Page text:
Photograph courtesy of the Bloomington Playwrights Project

Allisa Wyle(Abby), left, confronts Gail (Holly Holbrook) in The Clockwork Man.

BloomingPlays, the Bloomington Playwrights Project’s (BPP) new collection of one-act plays, grew out of a group of writers looking for a place to call home.

“Outside of very specific events we do here, there’s not really a place for new plays,” says David Nosko, a BPP member who’s involved on many levels with BloomingPlays. “There’s a group of us local writers who sought a space for us to develop and showcase our own works.”

So, starting in March, the group began meeting regularly to discuss each other’s writing. In the workshops, writers provided positive feedback to each other, who then revised their plays. Out of that process, five plays—“Streetside Shoeshop,” “For the Love of a Couch,” “Morning,” “The Clockwork Man” and “Party Girls”—emerged to be part of the Lora Shiner Series, in which each was polished to a finished product, collectively known as BloomingPlays.

The plays run the gamut from serious to comic, says Gabe Golden, the BPP’s public relations director. “The Clockwork Man” explores death and aging, and is the most serious of the five, Gloden says. On the other extreme is “Party Girls,” a dark, grisly farce in which two zombie partygoers deal with the fact that they have become the walking undead. Then there’s “Streetside Shoeshop,” a play about a resourceful, if unscrupulous, street vendor; “Morning,” an existential comedy; and “For the Love of a Couch,” a comic exploration of the seedier side our furniture.

BloomingPlays uses the Lora Shiner Studio, a large, open area in the Bloomington Playwrights Project’s space on 9th Avenue. The Lora Shiner Studio is tucked in between the box office and the larger Timothy J. Wiles Stage. The building that houses the BPP used to hold a nightclub and before that a garage; the back wall of the Shiner Studio a massive garage door painted maroon. The stage is short, and allows for only the barest of set decoration. The Shiner Studio space had just been used as a storage area, says David Nosko, who is directing “Party Girls” and co-producing BloomingPlays along with Bill Goveia and Russell McGee.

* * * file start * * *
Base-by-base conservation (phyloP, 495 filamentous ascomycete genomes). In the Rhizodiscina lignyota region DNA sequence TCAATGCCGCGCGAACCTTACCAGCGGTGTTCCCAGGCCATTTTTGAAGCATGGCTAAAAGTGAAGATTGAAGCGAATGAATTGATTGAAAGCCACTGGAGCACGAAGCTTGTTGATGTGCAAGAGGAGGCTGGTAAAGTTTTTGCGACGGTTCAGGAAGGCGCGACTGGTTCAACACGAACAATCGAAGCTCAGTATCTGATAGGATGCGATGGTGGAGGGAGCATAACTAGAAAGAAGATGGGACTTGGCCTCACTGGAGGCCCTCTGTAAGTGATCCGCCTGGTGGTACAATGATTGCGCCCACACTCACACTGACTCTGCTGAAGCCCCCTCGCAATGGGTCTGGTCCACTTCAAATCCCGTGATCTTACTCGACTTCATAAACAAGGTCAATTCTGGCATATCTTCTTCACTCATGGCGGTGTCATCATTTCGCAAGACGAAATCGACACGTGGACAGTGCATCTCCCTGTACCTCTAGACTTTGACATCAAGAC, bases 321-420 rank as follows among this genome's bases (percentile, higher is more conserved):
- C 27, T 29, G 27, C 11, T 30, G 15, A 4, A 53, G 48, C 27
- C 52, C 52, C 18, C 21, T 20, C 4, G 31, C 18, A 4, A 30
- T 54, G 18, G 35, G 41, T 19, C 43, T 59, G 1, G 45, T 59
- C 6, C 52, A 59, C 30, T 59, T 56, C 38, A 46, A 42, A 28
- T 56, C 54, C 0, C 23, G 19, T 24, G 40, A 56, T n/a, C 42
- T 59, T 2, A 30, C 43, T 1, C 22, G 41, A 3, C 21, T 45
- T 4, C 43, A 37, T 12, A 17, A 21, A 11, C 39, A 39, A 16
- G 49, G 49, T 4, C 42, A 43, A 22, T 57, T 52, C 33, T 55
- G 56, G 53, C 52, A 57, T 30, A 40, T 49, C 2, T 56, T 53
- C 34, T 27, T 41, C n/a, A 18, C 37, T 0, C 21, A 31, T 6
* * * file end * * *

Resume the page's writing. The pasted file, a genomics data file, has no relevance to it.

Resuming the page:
The playwrights involved spent months meeting with one another, reading plays and giving feedback to one another. Sometimes actors and directors came to help walk through the plays in staged readings, Gloden says. That way, the playwrights were also able to work on aspects of writing like blocking and directing that might be otherwise overlooked.

“Workshopping is not for the faint of heart,” says Tracy Bee, whose play “For the Love of a Couch” is part of BloomingPlays. A playwright has to be able to listen to constructive criticism with an open mind while still maintaining the integrity of the original work. It can be a tough line to walk. “You have to know, ‘This is my vision.’ Or, ‘This comment helps me.’ Or, ‘This comment doesn’t work at all and I’m going to respect this person for giving it but I’m not going to use it,’” she says.

To illustrate how these changes work, consider Holly McClane’s play, “Streetside Shoeshop.” It went through “seven or eight” revisions before rehearsals, and since then “the director’s changed the premise somewhat,” she says. Of the process, McClane says: “I really learned to let go of myself. Actor feedback and audience feedback can really help fine tune a show in ways that I in my little writer bubble couldn’t think of.”

The BPP wants to turn the Lora Shiner Series into “an ongoing series that helps nurture our mission to create new works of American theater, ” Gloden says. “We want this to be a yearlong thing.” They play to begin workshopping again in October. envelopes. While the plays this time around are all 10-minute one acts, the BPP hopes to expand to longer works for the next Lora Shiner Studio Series.

Playwrights have already begun sending works to be considered. Gloden points to a tray near his desk. “Playwrights come in,” he says, “and just drop off the play.” Already the tray holds seven fat envelopes.

Jess Darland can be reached at .

If you go:

BloomingPlays runs Thursday, Sept. 20 through Saturday, Sept. 22 at 8 p.m. and Sunday, Sept. 23 at 2 p.m. at the Bloomington Playwrights Project, 107 W. Ninth St. Tickets are $8. Workshops will be held for the public on Saturday afternoon. For more information or reservations, call 335-9001, email or visit www.newplays.org.